DVB-C

Digital Video Broadcasting - Cable (DVB-C) is the DVB European consortium standard for the broadcast transmission of digital television over cable. This system transmits an MPEG-2 or MPEG-4 family digital audio/digital video stream, using a QAM modulation with channel coding. The standard was first published by the ETSI in 1994, and subsequently became the most widely used transmission system for digital cable television in Europe, Asia and South America.[1] It is deployed worldwide in systems ranging from the larger cable television networks (CATV) down to smaller satellite master antenna TV (SMATV) systems.

With reference to the figure, a short description of the single processing blocks follows.

The receiving STB adopts techniques which are dual to those ones used in the transmission.

On February 18, 2008 it was announced that a new standard – DVB-C2 – would be developed during 2008, and a "Call for Technologies" was issued.[2] Proposals including simulation programs and information on patent rights could be submitted until June 16, 2008.

"The results of the DVB-C2 Study Mission already provided clear indications that technologies are available allowing the performance of the second generation DVB cable transmission system to get so close to the theoretical Shannon Limit that any further improvements in the future would most likely not be able to justify the introduction of a disruptive third generation of cable transmission system." (DVB-C2 CfT)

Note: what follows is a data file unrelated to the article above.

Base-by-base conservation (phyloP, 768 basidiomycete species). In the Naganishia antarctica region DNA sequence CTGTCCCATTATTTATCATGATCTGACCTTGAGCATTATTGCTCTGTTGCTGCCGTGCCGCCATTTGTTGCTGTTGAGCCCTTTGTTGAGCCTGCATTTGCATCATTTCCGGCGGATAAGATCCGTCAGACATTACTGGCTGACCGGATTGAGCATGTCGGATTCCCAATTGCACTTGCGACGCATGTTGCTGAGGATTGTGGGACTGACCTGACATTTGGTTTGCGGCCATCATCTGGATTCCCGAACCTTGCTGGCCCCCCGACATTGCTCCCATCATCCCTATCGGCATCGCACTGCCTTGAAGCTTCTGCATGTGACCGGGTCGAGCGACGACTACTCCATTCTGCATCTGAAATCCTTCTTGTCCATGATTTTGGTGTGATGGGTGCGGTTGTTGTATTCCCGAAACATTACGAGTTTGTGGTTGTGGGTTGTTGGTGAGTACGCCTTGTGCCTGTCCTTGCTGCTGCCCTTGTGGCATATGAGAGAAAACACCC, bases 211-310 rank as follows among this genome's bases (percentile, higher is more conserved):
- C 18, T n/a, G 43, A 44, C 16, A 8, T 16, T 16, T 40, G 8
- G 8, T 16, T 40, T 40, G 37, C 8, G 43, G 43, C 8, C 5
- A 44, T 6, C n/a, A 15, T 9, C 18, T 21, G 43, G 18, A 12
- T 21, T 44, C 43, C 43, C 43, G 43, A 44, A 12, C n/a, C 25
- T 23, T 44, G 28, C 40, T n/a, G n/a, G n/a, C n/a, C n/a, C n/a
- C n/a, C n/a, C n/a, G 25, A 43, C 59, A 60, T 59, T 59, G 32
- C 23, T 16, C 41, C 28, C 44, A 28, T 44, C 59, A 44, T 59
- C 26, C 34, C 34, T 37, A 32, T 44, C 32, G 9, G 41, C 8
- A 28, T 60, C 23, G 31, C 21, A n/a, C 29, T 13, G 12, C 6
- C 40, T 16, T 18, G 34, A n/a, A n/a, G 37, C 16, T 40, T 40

By using state of the art coding and modulation techniques, DVB-C2 should offer greater than 30% higher spectrum efficiency under the same conditions, and the gains in downstream channel capacity will be greater than 60% for optimized HFC networks.

The final DVB-C2 specification was approved by the DVB Steering Board in April 2009.

DVB-C2 allows bit rates up to 83.1 Mbit/s on an 8 MHz channel bandwidth when using 4096-QAM modulation; future extensions will allow up to 97 Mbit/s and 110.8 Mbit/s per channel using 16384-QAM and 65536-AQAM modulation.[3]